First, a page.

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Question about Group theory

  1. Sep 30, 2008 #1
    If A and B are subgroups of G and AB=G does it follow that AB=BA? If yes, why?
  2. jcsd
  3. Sep 30, 2008 #2


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    I can't see why you can't have BA={1}.
  4. Sep 30, 2008 #3


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    tgt, can you give an example in which AB= G and BA= {1}?
  5. Sep 30, 2008 #4
    What does AB mean, i mean what operation are you performing between A and B here? is this supposed to be the same operation of the group G, or?
  6. Oct 1, 2008 #5


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    AB is the set of elements of the form ab (with a in A & b in B).
  7. Oct 1, 2008 #6


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    it doesn't mean I can see it.
  8. Oct 1, 2008 #7
    ok, so what about this.

    Like said AB is the set of all elements such a is in A and b is in B. Then from this follows that also [tex] a^{-1}b^{-1}\in AB, since, a^{-1}\in A, b^{-1}\in B[/tex] this comes from the fact that both A,B are subgroups , so they do have inverses.

    NOw since AB=G, it means also that the inverse of [tex] a^{-1}b^{-1}[/tex] is in AB. that is :

    [tex] (a^{-1}b^{-1})^{-1}=ba \in AB[/tex] So, from here we have:

    [tex] (a^{-1}b^{-1}) (a^{-1}b^{-1})^{-1}=e[/tex] or

    [tex](a^{-1}b^{-1}) ba=e[/tex] Now multiplying with a from the left side we get

    [tex]a(a^{-1}b^{-1}) ba=ae=>b^{-1}(ba)=a[/tex] now multiplying with b we get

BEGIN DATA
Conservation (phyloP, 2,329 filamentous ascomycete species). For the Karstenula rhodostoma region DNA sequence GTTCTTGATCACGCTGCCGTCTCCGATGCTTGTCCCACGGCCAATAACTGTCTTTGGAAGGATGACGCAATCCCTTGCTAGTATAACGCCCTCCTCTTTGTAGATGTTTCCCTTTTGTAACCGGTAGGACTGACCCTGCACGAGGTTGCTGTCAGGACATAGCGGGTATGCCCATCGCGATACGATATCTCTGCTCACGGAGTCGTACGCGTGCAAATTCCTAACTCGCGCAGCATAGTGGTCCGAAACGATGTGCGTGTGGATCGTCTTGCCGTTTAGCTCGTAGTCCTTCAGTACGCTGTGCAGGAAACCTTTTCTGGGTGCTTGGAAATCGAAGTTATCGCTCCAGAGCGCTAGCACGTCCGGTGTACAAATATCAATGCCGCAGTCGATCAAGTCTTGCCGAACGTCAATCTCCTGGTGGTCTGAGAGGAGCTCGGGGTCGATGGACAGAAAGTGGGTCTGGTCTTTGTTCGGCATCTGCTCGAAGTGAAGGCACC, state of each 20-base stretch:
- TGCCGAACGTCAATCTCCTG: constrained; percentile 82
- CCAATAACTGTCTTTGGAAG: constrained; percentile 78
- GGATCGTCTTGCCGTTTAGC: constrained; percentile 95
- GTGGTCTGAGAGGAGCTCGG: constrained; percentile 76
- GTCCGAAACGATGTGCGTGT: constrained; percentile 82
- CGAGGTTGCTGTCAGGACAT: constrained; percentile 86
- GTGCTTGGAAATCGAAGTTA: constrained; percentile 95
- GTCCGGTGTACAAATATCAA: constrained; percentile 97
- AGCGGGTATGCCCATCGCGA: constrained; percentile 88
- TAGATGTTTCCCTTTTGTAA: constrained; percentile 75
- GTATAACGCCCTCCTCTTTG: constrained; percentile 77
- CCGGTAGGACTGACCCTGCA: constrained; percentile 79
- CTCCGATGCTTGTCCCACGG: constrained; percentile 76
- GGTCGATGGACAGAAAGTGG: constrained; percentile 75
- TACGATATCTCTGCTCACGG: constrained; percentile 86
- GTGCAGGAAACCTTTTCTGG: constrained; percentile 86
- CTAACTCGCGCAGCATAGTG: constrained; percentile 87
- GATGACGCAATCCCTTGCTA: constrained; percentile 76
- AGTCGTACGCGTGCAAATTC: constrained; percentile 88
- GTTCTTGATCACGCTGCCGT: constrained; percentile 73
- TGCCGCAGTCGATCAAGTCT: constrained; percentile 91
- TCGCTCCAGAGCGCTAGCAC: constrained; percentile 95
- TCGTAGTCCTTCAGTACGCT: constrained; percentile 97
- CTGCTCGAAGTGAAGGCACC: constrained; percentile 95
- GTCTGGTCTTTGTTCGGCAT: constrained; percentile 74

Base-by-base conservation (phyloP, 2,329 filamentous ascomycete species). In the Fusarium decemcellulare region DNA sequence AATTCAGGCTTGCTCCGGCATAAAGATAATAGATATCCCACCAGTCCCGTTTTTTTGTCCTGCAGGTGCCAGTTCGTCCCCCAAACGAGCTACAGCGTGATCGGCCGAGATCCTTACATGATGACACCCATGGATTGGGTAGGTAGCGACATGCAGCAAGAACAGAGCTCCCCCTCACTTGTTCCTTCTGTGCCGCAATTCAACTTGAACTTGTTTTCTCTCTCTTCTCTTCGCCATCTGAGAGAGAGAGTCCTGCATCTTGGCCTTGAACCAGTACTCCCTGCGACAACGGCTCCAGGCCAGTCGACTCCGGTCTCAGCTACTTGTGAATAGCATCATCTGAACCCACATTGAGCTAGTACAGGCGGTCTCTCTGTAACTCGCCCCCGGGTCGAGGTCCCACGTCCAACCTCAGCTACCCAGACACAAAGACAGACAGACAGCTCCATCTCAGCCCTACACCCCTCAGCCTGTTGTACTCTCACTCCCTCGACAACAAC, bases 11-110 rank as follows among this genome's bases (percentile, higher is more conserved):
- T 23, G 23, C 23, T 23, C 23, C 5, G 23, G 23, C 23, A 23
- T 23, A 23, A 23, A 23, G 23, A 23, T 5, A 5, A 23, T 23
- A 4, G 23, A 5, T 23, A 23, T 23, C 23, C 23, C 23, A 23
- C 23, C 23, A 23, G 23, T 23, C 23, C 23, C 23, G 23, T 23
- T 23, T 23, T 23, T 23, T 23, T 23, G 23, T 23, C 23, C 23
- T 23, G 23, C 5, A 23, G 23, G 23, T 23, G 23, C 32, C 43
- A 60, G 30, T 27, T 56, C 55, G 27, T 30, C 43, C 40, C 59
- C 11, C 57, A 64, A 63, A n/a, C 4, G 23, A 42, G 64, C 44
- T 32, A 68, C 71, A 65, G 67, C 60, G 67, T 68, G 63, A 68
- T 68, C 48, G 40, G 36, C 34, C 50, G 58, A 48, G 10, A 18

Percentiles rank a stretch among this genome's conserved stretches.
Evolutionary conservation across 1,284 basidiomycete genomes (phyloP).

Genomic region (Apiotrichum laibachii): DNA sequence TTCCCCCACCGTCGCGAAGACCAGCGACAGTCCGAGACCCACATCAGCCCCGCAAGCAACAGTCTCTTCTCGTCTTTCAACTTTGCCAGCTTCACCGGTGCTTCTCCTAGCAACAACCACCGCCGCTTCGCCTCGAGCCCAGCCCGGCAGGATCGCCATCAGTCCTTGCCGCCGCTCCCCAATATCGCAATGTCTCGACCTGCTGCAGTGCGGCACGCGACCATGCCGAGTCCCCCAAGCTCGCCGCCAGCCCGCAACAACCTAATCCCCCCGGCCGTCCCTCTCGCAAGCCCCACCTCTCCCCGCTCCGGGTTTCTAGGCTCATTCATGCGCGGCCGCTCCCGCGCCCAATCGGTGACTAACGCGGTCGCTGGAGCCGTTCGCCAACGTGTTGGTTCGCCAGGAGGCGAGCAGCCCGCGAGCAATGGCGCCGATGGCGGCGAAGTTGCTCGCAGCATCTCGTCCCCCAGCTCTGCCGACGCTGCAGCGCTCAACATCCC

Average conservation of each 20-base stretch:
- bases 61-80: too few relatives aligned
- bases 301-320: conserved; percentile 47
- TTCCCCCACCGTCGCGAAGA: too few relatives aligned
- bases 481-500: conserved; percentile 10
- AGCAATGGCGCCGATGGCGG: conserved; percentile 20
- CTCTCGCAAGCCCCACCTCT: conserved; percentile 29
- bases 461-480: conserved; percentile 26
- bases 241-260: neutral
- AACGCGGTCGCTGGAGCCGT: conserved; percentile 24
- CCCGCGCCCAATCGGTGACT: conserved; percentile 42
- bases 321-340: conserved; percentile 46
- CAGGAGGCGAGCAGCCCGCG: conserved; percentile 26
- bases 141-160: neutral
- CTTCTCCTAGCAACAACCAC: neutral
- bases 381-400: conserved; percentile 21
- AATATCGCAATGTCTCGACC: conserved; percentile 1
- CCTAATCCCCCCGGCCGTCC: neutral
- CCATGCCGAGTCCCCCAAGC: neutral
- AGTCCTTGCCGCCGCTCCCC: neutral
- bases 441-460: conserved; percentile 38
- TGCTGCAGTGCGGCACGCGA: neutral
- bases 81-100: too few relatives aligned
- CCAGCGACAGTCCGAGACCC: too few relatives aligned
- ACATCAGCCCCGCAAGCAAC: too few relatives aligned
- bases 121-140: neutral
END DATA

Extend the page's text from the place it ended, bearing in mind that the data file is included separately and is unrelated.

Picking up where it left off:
[tex] ba=ab[/tex] since ab, was chosen randomly from AB it means that AB=BA, doesn't it?

    I am not sure that this is absolutely right, someone else like halls or morphism, might comment on this!
  9. Oct 1, 2008 #8


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    Your proof should have stopped here - this is all you need to show. AB=BA is an equality of sets.

    As for the rest of your post:
    This step is wrong. Can you see why?
  10. Oct 1, 2008 #9
    Hell YES! This happens when you assume that the same thing is gonna happen in next step as well. We cannot do this, because we dont know whether A, B are commutative. so by doing what i did in the last step, i should have multiplied by b from the left side, which would get us nowhere, since we would end up with ba=ba... and this is not what we wanted.

    Well, i first also thought that i should stop here
    [tex] (a^{-1}b^{-1})^{-1}=ba \in AB[/tex]

    but, like i said, wasn't sure enought, so i kept goin, but if i would have noticed earlier that my last step was nothing productive, then i probbably would have realized that this
    [tex] (a^{-1}b^{-1})^{-1}=ba \in AB[/tex] is all we need.. which also makes sens, sice this shows that for every element ab in AB, where a is in a,and b is in be, also ba is in AB, which means that b is in A, and b is in B. now sice, like said, ab were randomly chosen, that is for any ab, from AB it means that AB=BA.
    Last edited: Oct 1, 2008
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